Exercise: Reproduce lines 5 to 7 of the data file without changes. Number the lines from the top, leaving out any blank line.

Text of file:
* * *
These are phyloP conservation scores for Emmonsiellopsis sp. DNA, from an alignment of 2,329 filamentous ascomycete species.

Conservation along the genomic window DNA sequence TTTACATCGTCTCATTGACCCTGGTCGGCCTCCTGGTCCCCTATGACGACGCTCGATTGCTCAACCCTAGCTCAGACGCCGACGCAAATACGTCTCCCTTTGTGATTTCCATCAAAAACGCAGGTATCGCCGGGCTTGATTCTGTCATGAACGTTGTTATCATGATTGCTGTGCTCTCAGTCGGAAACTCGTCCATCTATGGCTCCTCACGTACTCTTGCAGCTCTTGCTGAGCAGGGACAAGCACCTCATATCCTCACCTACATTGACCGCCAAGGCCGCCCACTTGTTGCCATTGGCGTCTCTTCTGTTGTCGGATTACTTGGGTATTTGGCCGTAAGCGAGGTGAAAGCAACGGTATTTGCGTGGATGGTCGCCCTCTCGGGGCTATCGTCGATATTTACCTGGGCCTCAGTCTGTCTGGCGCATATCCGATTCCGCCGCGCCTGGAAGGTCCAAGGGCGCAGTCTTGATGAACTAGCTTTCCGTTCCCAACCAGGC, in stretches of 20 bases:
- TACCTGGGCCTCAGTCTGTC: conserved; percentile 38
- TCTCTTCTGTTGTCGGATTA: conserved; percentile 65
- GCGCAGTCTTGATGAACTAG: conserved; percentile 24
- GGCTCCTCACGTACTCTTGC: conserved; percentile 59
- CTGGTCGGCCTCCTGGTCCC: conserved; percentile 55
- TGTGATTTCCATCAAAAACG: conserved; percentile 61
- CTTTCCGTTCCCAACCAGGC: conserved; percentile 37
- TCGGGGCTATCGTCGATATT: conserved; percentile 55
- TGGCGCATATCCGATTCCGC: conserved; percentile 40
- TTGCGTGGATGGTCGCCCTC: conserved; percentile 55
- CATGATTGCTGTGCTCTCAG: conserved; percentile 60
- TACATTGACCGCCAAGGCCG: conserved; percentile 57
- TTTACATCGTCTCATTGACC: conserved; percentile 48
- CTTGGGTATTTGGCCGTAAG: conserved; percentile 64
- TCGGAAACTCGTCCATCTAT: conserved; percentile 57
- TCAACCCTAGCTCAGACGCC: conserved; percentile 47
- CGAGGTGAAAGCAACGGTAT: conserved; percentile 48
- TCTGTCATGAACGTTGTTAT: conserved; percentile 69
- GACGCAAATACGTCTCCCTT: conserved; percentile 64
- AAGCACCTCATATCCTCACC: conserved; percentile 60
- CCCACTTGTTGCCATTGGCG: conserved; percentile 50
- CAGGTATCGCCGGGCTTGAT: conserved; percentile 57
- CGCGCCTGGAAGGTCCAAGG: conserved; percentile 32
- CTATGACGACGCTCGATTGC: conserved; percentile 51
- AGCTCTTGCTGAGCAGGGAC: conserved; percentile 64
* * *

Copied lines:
- GCGCAGTCTTGATGAACTAG: conserved; percentile 24
- GGCTCCTCACGTACTCTTGC: conserved; percentile 59
- CTGGTCGGCCTCCTGGTCCC: conserved; percentile 55